In most fights where eye pokes occur, the offending fighter is given a warning, and often two or three warnings. My question is why aren't more points taken? The Unified Rules make it very clear that eye pokes are outlawed, and the rules let the referee make the decision to take a point away for a foul, with the ref usually saying the eye poke was accidental. For whatever reason, MMA referees very rarely take points away for eye pokes (and for groin shots too, but that's another story). I just find it very hard to believe that every single eye poke is accidental. If fighters know they can get away with it -- and they know because refs rarely take points -- then they are going to do it and say it was an accident. After all, if you aren't cheating, you aren't trying, right?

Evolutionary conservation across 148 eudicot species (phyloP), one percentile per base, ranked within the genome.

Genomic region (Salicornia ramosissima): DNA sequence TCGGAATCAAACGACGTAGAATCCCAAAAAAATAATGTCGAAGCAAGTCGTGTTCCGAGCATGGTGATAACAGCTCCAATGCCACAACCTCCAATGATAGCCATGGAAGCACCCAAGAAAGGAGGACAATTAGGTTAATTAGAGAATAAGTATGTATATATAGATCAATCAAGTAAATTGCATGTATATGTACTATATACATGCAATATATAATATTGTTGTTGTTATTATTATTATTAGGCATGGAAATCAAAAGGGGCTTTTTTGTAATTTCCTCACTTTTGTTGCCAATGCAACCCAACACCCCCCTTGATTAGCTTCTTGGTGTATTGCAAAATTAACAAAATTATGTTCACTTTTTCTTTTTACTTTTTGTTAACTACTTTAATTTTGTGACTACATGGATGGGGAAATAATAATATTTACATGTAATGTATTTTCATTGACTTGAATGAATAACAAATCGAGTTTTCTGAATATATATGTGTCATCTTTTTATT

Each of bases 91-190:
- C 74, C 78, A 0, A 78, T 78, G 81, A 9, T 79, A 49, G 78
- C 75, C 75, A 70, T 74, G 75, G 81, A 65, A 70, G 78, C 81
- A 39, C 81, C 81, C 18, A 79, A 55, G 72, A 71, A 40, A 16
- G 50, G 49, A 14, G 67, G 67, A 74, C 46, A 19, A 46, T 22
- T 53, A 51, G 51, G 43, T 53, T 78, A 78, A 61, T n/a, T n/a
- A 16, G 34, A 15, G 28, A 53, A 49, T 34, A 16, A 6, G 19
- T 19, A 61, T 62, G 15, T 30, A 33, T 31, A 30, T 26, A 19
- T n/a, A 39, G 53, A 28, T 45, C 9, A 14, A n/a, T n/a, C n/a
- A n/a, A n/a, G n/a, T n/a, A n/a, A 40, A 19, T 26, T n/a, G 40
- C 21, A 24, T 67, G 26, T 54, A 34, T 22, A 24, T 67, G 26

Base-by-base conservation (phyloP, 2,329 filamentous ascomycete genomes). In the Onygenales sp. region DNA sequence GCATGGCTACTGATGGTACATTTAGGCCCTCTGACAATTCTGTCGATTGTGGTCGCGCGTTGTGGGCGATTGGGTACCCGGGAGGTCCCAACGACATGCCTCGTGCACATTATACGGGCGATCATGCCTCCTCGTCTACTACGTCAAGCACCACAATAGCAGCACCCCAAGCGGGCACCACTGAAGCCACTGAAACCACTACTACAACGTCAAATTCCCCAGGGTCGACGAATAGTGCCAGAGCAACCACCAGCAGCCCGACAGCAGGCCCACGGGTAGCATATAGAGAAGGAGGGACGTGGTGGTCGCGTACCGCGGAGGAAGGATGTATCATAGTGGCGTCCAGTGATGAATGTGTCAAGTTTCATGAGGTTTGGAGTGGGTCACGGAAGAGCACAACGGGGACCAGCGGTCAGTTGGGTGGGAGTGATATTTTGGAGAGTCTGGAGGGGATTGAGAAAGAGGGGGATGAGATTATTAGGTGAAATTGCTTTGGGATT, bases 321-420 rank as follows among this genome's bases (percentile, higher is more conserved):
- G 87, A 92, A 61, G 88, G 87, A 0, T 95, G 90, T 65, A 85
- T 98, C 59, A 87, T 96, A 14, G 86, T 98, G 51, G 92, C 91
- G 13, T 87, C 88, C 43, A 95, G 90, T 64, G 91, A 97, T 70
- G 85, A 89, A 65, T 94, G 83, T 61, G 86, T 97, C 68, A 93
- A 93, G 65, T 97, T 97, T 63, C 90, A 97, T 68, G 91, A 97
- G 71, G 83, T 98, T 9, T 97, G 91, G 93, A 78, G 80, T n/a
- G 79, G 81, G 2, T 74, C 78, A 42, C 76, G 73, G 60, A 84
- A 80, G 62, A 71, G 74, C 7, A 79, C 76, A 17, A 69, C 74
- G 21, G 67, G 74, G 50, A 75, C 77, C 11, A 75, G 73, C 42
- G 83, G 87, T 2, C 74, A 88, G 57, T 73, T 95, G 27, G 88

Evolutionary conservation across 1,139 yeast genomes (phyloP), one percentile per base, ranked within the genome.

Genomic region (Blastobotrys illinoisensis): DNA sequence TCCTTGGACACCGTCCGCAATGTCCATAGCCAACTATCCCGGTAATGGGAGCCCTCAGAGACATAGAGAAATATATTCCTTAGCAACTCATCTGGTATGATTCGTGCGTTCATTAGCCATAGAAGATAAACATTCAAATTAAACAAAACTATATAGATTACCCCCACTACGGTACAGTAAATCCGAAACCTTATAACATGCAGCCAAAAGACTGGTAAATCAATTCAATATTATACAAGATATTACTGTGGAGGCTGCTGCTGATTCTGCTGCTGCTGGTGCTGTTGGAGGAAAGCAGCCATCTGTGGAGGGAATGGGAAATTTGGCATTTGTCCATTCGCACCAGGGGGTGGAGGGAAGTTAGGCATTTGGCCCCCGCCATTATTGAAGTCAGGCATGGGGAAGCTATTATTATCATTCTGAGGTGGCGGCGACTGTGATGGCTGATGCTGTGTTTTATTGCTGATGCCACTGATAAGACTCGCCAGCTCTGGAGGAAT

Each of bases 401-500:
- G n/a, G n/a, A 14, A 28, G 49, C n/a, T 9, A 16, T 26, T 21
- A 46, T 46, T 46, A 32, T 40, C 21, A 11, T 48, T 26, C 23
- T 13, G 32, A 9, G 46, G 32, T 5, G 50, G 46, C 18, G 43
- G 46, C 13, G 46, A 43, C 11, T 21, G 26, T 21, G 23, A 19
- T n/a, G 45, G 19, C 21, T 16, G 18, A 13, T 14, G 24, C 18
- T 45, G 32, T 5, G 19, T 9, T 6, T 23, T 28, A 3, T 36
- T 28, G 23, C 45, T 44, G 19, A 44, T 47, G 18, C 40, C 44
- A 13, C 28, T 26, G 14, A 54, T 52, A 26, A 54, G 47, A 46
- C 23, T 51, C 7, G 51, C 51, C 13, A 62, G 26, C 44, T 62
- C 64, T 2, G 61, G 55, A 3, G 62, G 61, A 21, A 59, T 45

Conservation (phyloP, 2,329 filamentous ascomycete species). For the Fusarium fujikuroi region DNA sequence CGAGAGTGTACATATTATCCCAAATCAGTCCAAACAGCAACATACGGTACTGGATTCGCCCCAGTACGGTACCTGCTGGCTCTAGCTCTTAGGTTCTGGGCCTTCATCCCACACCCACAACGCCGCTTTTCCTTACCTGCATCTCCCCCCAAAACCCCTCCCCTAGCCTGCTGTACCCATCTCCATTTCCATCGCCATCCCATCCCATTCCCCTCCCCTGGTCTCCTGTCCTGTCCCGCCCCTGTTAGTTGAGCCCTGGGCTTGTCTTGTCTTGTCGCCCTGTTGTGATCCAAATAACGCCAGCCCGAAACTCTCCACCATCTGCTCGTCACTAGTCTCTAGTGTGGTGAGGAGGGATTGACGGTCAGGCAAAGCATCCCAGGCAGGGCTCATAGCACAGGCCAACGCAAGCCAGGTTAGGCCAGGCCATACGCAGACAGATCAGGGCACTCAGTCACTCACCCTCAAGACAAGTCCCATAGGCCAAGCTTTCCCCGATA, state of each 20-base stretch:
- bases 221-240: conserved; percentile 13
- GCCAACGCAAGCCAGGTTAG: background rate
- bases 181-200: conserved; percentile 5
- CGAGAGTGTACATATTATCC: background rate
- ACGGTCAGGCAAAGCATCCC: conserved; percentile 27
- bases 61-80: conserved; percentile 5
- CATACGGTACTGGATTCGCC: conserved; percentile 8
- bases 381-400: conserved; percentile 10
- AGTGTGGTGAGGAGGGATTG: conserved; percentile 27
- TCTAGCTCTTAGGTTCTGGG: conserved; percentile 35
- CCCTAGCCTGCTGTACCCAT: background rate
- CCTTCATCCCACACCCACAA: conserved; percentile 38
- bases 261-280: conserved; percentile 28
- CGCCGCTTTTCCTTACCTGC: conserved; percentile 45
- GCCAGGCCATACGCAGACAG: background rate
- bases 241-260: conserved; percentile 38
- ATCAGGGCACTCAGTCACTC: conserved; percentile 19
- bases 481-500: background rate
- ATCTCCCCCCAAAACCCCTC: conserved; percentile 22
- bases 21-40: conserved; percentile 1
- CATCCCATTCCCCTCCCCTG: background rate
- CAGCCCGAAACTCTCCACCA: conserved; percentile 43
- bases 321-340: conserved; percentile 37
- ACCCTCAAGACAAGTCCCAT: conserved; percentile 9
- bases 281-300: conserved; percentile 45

As we saw with the Mitrione fight, individual fights are changed by eye pokes, and that's awful. But what's even worse is that careers are changed. Now 37 years old, without a contract, and with a broken orbital bone, it's not unfair to ask if Mitrione's career could be over. And it isn't right, because he didn't do anything wrong, whereas Browne used an illegal tactic to help him win the fight. Life goes on for Browne, but for Mitrione things are very different.